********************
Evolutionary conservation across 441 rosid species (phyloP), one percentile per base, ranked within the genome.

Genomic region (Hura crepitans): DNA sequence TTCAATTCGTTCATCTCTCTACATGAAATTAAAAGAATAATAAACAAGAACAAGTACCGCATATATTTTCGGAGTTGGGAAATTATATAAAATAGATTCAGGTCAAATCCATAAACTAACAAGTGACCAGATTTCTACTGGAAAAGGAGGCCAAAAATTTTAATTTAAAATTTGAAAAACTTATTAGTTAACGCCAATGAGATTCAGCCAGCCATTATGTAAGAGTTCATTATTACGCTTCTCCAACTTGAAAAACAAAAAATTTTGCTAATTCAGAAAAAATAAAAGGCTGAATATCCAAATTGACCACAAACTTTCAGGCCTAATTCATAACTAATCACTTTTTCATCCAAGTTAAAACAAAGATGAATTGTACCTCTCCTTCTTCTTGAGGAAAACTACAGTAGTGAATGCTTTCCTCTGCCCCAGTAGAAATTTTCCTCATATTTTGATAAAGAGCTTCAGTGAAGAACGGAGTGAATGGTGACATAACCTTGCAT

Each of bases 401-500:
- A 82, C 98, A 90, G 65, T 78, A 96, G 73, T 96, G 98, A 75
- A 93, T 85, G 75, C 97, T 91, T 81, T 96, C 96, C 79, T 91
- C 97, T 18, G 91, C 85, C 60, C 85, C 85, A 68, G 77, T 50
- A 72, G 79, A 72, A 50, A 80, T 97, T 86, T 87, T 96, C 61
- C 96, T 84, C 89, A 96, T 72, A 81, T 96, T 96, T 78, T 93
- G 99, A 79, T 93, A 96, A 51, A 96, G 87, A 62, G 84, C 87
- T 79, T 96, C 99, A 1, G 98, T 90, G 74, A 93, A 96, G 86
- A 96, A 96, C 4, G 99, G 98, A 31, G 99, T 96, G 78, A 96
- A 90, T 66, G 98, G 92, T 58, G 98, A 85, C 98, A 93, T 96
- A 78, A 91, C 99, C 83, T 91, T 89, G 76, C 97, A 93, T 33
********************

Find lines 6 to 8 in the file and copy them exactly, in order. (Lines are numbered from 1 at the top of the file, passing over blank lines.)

- C 97, T 18, G 91, C 85, C 60, C 85, C 85, A 68, G 77, T 50
- A 72, G 79, A 72, A 50, A 80, T 97, T 86, T 87, T 96, C 61
- C 96, T 84, C 89, A 96, T 72, A 81, T 96, T 96, T 78, T 93